The Shady Spots

In a representational painting, shadows are an indispensable part of composition. Not only do shadows create the illusion of three-dimensional forms, but they relate those forms to one another in spatial depth.

They’re also essential to the dramatic mood of a painting. No matter what the subject matter, shadows can create a deep sense of mystery, desolation or intrigue, as well as character. If you stick to the following principles, you’ll find you can paint convincing shadows with any medium.

Concentrate on Consistency
First of all, the shadows in your depiction must all be consistent, both in terms of the light source and chromatic unity. It may sound obvious, but make sure the main light in your painting casts shadows in the same direction. And don’t overlook the color and quality of light as well.

I once saw a group portrait in which each individual had been painted from a separate photographic source—and each person’s lighting was different. Believe me, it can look bizarre if you have, for instance, one figure illuminated by an intensely warm, direct light standing right next to someone bathed in diffused, cool light. The quality of a shadow is always determined by the light that created it. In addition, each shadow in a painting should have at least one hue in common. Even if the objects in your scene are different colors (and therefore have different-colored shadows), at least one color should recur in every one.

Slave Over Accuracy
Representational art is an illusion, and inaccurate shadows can totally destroy that illusion. You must paint a shadow accurately, at the correct size and in the right place. First of all, don’t forget that shadows aren’t the only thing that can cause a surface to look dark. I’ve commonly seen beginning portrait artists make shadows that look more like dirt on a subject’s face.

It’s important to note that shadows have shapes and the configuration of lights and darks defines the surface forms of an object. So if the shadow is misshapen, misplaced or out of proportion, the object beneath it will also appear to be malformed. There goes the shadow’s credibility.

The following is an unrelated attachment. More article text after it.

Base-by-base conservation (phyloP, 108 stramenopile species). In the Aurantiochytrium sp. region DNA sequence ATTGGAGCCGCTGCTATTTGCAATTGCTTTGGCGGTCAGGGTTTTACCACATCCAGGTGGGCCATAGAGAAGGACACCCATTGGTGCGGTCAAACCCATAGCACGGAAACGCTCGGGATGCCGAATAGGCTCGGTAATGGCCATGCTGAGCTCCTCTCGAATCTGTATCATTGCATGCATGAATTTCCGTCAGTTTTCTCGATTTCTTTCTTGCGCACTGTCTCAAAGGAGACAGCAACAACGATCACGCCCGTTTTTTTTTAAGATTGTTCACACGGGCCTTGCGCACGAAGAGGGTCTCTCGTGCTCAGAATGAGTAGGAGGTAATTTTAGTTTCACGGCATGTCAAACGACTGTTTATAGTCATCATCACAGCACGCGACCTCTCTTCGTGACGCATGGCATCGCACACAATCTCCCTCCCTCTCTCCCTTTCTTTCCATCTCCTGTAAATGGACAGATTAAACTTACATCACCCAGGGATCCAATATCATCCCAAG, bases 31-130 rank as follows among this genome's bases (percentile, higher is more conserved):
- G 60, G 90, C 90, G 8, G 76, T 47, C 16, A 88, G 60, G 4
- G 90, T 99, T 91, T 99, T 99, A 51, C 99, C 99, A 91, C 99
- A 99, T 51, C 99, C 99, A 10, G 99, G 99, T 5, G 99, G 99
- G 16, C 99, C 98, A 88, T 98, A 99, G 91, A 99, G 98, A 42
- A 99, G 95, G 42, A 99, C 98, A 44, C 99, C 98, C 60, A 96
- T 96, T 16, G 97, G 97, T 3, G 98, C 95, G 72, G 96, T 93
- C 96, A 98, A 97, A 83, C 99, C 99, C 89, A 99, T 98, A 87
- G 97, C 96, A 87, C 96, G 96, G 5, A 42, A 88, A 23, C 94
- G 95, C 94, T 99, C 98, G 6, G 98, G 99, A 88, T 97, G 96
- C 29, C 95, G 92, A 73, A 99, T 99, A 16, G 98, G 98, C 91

Contrast and Color
Shadows are not flat, dark areas completely void of illumination. Even within the dark side of an object there are lights and darks that define the surface forms. Also, take care not to shade the overall shadows too dark. This can be an issue when working from photos, because shadows in photographs are often too dim.

Make sure your colors look “right” in the shadows. (For a more detailed discussion of how to break down a shadow’s colors, see next month’s Brushing Up column.) For one thing, avoid darkening a color—especially a fleshtone—by adding black to it. Just because you can lighten a color with white, don’t presume that you can just as readily tone it down with black. The only time this might be appropriate is when the hue is already very dark to begin with, such as what you’d find in a deep crevice shadow.

Finally, one last tip. You can achieve your most luminous and lifelike shadow colors by glazing them one over the other—just as I did with my demonstration portrait at left. This is the way the old masters did it; just take care that you abide by the fat-over-lean rule if you’re working in oils.

Whatever your medium, an understanding of the principles of consistency, accuracy, tonal value and color will take you a long way toward painting more convincing shadows.

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